What is a Combined Ratio?

The combined ratio helps the insurance company measure operations and the daily performance. In other words, it measures the operational profitability of the insurance company. It is the sum of expenses and incurred losses divided by earned premium.

Therefore, Combined Ratio= Incurred Losses + Expenses/Earned Premium. The representation is in percentage. The combined ratio is the outflow of money from an insurance company via dividends, losses, and expenses. Losses arise when there is indiscipline in underwriting policies. Insurance companies act as underwriters as they determine the risk of insuring individuals or institutions, and later compensate for the losses occurring in future.

The expense ratio measures the efficiency of the insurer. It tells how optimally the insurer uses the resources to drive the top-line growth. Here, expenses are the general expenses incurred for daily operations.

Combined Ratio

What does the Combined Ratio indicate?

As mentioned earlier, the combined ratio is represented in percentages. There is an inverse relationship between the combined ratio and profits. Hence, maintain a low combined ratio of expenses and losses to maximize profitability. If the combined ratio is below 100%, it indicates that there are underwriting profits, the premiums collected are more than the claim amount and other related expenses. On the other hand, a combined ratio above 100% depicts underwriting losses, indicating the insurer paying out more claims than receiving premiums.

The combined ratio is the best way to gauge the success of an insurance company because it does not include any investment income. It only shows the profits earned via efficient management. Hence, a combined ratio above 100% does not mean that the insurance company is not profitable as it excludes investment income. The insurance company invests a part of the premium received  into various securities like bonds, equities, etc. The investment income ratio includes the investment income as well as the operating profits. Therefore, the combined ratio solely indicates the operational profitability of the insurance company.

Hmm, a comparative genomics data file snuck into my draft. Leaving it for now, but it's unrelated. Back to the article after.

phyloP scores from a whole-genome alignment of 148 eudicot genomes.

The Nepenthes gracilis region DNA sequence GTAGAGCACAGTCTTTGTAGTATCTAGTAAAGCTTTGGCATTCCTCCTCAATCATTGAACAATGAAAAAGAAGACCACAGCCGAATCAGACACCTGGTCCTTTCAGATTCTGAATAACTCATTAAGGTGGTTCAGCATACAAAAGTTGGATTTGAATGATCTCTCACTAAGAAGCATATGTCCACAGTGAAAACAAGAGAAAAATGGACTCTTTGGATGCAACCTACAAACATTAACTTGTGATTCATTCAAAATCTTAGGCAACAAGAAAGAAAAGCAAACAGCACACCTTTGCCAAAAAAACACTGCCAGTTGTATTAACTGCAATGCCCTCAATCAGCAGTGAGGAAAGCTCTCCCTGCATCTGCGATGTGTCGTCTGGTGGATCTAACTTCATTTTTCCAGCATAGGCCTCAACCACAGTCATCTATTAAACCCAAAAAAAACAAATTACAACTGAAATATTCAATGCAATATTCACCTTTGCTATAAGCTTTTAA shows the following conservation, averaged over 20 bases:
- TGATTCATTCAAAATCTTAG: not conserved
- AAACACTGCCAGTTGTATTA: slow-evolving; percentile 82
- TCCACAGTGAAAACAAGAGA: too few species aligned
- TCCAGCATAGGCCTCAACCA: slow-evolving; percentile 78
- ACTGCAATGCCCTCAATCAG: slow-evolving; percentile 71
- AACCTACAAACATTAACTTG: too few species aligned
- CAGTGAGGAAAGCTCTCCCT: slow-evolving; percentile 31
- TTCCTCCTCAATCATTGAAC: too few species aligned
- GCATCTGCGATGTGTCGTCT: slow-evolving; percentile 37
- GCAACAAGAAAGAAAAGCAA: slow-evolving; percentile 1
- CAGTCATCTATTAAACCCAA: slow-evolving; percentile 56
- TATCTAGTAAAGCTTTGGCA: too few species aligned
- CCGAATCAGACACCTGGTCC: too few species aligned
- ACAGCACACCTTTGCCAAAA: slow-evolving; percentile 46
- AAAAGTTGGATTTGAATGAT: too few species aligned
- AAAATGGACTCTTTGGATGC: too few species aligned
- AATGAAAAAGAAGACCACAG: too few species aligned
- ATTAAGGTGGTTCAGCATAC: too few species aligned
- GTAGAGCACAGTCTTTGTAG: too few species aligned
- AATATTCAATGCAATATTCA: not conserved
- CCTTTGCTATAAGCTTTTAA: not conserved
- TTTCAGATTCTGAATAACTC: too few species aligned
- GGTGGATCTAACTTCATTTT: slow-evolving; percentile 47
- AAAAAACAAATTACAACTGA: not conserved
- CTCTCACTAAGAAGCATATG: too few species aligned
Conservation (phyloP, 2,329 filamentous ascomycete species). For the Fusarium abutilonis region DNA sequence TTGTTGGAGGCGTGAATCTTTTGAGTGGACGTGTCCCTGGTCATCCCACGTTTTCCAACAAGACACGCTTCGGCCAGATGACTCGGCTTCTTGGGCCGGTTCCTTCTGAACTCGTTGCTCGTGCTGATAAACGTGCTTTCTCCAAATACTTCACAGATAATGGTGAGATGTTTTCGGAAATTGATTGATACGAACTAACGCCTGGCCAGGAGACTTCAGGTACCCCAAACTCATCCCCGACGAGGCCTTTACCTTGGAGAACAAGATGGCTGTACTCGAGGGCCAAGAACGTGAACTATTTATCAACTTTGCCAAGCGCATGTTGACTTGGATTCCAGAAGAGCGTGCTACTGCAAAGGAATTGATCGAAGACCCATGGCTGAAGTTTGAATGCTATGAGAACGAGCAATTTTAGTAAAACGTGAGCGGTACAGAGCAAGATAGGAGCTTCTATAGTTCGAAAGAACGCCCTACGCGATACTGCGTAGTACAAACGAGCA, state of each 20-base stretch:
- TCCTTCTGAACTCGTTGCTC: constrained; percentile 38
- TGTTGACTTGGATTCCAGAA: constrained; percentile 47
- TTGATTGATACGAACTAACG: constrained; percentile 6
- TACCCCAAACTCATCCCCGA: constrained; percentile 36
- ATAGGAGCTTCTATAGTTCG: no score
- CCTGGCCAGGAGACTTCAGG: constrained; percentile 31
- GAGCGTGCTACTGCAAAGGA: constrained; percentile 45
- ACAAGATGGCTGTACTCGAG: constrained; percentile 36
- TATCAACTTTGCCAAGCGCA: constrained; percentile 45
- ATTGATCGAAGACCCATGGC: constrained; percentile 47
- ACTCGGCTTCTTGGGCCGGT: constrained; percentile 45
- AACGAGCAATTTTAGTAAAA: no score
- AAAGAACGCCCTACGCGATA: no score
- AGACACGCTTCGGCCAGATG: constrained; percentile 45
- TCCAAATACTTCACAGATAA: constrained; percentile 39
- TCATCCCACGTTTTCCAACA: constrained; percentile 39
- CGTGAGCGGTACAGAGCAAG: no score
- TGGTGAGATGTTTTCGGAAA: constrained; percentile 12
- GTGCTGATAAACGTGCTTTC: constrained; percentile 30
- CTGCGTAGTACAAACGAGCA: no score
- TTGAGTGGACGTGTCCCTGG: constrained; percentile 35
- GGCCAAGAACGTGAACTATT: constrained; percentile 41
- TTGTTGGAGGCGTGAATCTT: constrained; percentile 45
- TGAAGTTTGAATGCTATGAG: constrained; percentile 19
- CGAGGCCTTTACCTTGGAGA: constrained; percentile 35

Few terms related to insurance

  1. Premium is a regular amount paid to the insurer for an insurance policy.
  2. A claim is a formal request to the insurer to compensate the policyholder for losses or policy events.
  3. Earned premium is the amount that the insurer receives from the policyholder on regular basis- monthly, quarterly, or annually. On the other hand, an unearned premium is an amount that the insurer has not received or earned because the policy is still left to expire. For instance, the total insurance premium while signing the contract was ₹1,20,000. The policy was taken for 12 months and the monthly premium paid is ₹10,000. After the completion of three months, the insurer received ͅ₹30,000 in total from the insured. The remaining ₹90,000 is an unearned premium for the insurer.
  4. Moreover, the insurance company also creates Loss Reserves which is an estimation of the future claims that the company might need to pay.
  5. Also, Underwriting Expenses are the expenses incurred to assess the risk like actuarial review, physical inspections, etc. to know whether accept or decline the risk.
  6. Further, Net Written Premium is the amount of insurance premium an insurance company keeps with itself. It is the total amount of premium received over a certain period plus the reinsurance premium assumed minus the premiums ceded towards reinsurance.